Many of the communities we serve along the eastern coast, especially in our home state of Florida, were devastated by Hurricane Matthew last week.

For those of you who have never experienced a direct or indirect hit by a powerful hurricane, count your blessings.

Most people think that what makes a hurricane so dangerous is its extraordinary wind speeds. True, but wind speed is only part of the story.

The first thing that makes a hurricane dangerous is, indeed, its wind speed, which is how hurricanes are categorized. Winds exceeding 74 mph are considered hurricane-force winds. At 74 mph, buildings and mobile homes can be completely destroyed.

Hurricanes are classified into five categories based on their sustained wind speeds, with category 1 being the least powerful and category 5 being the most powerful. The faster the wind speed, the higher the category number and the more deadly the hurricane.

Matthew was a category 4 hurricane when it made landfall in south Florida. The deadliest hurricane in US history was also a category 4 hurricane. A category 4 hurricane packs winds of 130-156 mph and WILL, not MIGHT, cause catastrophic damage to property, and loss of life. For this reason, category 3, 4, and 5 hurricanes are considered major hurricanes.

In a category 4 hurricane, most of a well-built home’s roof structure and many exterior walls can be torn away. Trees are snapped in half or uprooted and powerlines, together with their poles, are brought down. Residents often have no electricity for days, weeks, and even months. Areas that take a direct hit can be uninhabitable for months.

One of the biggest dangers of hurricanes is “storm surge,” which is directly related to wind speed and which devastates property along the coast. As the forceful winds blow across the ocean, abnormally large waves form and are pushed inland, flooding the coast. These surges can travel for several miles inland. Storm surge waves can reach heights of 20 feet or more and cause destruction and death as they flood property and decimate buildings, bridges, and other structures.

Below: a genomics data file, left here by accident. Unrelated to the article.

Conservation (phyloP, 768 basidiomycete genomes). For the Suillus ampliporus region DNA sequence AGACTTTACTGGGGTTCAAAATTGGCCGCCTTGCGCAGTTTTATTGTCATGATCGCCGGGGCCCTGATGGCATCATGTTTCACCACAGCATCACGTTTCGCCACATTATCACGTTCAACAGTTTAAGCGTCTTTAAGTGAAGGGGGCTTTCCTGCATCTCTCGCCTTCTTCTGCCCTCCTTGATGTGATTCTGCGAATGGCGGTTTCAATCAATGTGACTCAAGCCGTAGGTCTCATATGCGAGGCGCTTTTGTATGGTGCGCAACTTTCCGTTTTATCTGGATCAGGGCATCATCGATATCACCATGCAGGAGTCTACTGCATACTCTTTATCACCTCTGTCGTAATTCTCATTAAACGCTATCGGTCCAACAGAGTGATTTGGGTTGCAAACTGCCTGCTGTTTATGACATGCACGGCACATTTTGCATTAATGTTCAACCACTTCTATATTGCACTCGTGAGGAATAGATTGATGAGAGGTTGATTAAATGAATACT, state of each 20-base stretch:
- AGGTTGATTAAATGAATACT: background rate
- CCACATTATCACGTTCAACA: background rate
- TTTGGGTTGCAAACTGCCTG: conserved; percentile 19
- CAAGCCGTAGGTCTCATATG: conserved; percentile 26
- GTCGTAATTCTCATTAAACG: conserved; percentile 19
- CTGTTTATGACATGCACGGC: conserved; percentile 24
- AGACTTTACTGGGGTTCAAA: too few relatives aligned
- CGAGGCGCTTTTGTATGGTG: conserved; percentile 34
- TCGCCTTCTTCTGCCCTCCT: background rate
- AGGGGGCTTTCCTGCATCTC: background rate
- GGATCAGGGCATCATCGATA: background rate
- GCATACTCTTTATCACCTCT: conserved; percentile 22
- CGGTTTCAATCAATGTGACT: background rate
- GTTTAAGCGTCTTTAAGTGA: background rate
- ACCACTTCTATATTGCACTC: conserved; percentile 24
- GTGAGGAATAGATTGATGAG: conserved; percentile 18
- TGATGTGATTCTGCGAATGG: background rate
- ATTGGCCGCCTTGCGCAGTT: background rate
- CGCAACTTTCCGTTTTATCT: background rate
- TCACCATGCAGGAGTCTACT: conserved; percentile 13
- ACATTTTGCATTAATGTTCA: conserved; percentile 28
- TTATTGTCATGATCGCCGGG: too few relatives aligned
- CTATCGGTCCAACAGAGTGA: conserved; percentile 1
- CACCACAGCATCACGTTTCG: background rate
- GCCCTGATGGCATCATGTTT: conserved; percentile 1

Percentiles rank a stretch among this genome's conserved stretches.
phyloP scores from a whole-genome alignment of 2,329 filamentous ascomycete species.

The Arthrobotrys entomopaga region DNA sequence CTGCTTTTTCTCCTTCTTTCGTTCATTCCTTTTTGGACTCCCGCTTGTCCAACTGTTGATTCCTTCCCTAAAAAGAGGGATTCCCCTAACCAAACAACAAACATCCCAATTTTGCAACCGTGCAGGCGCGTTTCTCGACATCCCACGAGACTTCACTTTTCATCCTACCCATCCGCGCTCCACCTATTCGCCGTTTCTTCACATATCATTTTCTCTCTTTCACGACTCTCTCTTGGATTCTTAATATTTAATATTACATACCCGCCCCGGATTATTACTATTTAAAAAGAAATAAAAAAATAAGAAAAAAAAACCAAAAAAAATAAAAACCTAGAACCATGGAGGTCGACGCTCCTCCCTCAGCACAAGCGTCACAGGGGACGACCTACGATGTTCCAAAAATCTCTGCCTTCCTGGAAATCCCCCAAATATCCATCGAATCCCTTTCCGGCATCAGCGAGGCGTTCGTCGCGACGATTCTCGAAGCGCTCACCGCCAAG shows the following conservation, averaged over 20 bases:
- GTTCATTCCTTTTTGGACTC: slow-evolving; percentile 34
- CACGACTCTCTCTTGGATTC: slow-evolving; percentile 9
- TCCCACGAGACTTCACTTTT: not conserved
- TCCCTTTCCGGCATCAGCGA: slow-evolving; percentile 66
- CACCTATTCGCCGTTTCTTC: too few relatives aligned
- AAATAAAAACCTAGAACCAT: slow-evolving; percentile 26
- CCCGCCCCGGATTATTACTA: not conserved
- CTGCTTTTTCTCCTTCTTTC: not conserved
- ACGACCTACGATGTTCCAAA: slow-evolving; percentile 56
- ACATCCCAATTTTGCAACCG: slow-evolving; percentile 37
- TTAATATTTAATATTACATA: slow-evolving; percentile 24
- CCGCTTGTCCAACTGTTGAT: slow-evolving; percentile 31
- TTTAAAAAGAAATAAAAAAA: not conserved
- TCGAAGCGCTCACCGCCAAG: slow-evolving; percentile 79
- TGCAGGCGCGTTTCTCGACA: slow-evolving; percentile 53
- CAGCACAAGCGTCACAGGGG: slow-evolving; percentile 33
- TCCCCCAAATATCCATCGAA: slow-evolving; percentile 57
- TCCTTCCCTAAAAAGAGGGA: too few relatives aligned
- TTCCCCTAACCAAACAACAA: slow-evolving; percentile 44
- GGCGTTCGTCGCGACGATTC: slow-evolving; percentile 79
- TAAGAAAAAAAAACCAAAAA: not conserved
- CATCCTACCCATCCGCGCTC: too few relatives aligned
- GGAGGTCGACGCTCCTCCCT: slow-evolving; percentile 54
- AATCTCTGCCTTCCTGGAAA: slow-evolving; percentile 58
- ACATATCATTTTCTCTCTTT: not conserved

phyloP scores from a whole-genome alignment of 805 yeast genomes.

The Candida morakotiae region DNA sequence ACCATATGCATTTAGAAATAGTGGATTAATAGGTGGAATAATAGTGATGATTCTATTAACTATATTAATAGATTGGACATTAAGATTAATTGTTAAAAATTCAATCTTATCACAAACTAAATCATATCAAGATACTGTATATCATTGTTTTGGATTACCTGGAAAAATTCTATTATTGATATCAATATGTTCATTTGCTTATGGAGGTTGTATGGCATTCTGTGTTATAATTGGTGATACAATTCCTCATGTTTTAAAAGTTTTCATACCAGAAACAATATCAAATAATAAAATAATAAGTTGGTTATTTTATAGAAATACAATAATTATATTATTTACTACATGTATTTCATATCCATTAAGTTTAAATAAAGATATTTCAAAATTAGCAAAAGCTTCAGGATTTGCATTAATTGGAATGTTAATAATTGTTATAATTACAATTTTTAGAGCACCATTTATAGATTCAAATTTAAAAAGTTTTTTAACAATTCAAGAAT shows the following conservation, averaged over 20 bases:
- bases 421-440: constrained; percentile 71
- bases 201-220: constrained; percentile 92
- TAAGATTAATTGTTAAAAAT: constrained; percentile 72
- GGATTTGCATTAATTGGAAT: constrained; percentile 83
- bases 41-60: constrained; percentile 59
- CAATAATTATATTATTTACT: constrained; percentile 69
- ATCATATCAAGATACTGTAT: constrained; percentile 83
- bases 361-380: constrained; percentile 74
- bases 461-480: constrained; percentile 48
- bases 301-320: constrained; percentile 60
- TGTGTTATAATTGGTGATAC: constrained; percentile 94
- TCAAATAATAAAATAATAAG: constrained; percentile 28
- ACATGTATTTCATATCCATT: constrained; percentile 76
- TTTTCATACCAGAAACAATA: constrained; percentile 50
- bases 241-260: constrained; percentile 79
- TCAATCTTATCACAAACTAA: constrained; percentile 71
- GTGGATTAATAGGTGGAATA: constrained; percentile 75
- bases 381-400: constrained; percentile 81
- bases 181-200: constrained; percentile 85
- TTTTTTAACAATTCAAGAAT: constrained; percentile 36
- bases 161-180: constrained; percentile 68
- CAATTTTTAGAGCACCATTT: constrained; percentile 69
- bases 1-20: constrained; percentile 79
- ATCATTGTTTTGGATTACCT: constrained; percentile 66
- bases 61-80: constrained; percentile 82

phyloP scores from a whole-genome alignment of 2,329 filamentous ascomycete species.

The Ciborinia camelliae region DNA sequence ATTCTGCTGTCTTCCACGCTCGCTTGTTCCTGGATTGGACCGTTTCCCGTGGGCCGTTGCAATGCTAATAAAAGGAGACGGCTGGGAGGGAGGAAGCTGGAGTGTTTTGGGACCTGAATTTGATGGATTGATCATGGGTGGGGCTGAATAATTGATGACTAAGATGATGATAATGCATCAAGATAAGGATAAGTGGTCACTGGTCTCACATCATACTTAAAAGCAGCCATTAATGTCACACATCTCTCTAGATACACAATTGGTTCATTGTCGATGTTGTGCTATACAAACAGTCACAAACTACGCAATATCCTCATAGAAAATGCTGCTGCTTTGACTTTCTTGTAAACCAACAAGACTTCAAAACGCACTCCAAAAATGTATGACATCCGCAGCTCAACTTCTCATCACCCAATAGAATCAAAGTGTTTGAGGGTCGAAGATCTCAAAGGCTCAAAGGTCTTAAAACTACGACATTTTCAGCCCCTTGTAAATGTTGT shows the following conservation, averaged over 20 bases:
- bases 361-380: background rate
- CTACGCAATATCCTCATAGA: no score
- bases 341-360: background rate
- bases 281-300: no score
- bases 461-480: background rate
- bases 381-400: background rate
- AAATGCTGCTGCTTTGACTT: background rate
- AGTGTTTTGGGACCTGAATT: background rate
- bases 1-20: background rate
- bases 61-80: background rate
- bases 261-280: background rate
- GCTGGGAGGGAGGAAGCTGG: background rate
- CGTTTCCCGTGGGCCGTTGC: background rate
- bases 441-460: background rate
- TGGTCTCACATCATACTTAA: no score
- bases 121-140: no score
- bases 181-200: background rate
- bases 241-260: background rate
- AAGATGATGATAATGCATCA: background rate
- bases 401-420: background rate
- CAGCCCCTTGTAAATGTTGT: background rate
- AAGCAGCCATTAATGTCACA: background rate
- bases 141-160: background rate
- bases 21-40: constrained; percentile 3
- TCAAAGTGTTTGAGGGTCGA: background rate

In addition to storm surge, hurricanes produce copious amounts of rainfall, resulting in catastrophic flooding, which is the most serious threat to people who live farther inland and the second leading cause of deaths in tropical storms, according to the National Oceanic and Atmospheric Administration. Rising rivers and streams can exacerbate the flooding for days after the hurricane is over. Rainfall is not related to the “category” of the hurricane but rather to the size and speed of the hurricane. A large, slow moving hurricane like Matthew produces much more rainfall than a fast-moving or smaller hurricane.

After the hurricane is over, the danger is NOT over. Hurricanes, even those thousands of miles away from land, produce rip currents, which are powerful water channels that pull objects away from the shore and into the ocean. They present significant threats to anyone going into the water. Rip currents can move faster than an Olympic swimmer and about 100 people are year are killed by them, according to the National Ocean Service.

Hurricanes can also produce tornadoes. These tornadoes are usually far away from the eye in the outer bands of the storm.

Interesting Hurricane Facts

  • The deadliest hurricane in US history was the “Great Galveston Hurricane.” It hit Texas in 1900. Between 8,000 and 12,000 people died. It was a category 4 hurricane.
  • The second deadliest storm in US history hit Florida in 1928. It was a category 4 hurricane that killed between 2,500 and 3,000 people.
  • The infamous Hurricane Katrina, which hit New Orleans in 2005, is the third deadliest hurricane in US history. However, Katrina is the costliest hurricane in US history, with over $100 billion in damages. Katrina was a category 3 hurricane that killed 1,200 people.
  • The most intense hurricane in US history hit the Florida Keys in 1935 as a category 5 hurricane. It produced over 26 inches of rain.
  • Florida has seen more landfall hurricanes than any other state, almost double the number of landfall hurricanes in the number-two state, Texas.
  • Hurricane season for the Atlantic runs from June through November. Peak season is mid-August to late October.
  • There are an average of 6 hurricanes a year over the Atlantic Ocean. About 3 of the 6 are classified as major.
  • An average of 3 hurricanes hit the United States coastline each year. One of these on average is classified as major.
  • Since 1851, September holds the record for the month in which the greatest number of tropical storms, hurricanes, and major hurricanes occurred over the Atlantic and also in which hurricanes struck the United States.
  • The year with the most hurricane over the Atlantic Ocean was 2005 with 15 hurricanes.
  • The year that has seen the most major hurricanes over the Atlantic Ocean was 1950 in which 8 major hurricanes

We are Advanced Bio Treatment, and we care about the communities we serve. Should you need our services, please call us at 800-295-1684. We give free quotes, provide emergency services, work with your insurance company, and respond 24/7/365.






Posted in Safety Tips
Ted Pelot Owner & President of Crime Scene Cleanup Company - Advanced Bio-Treatment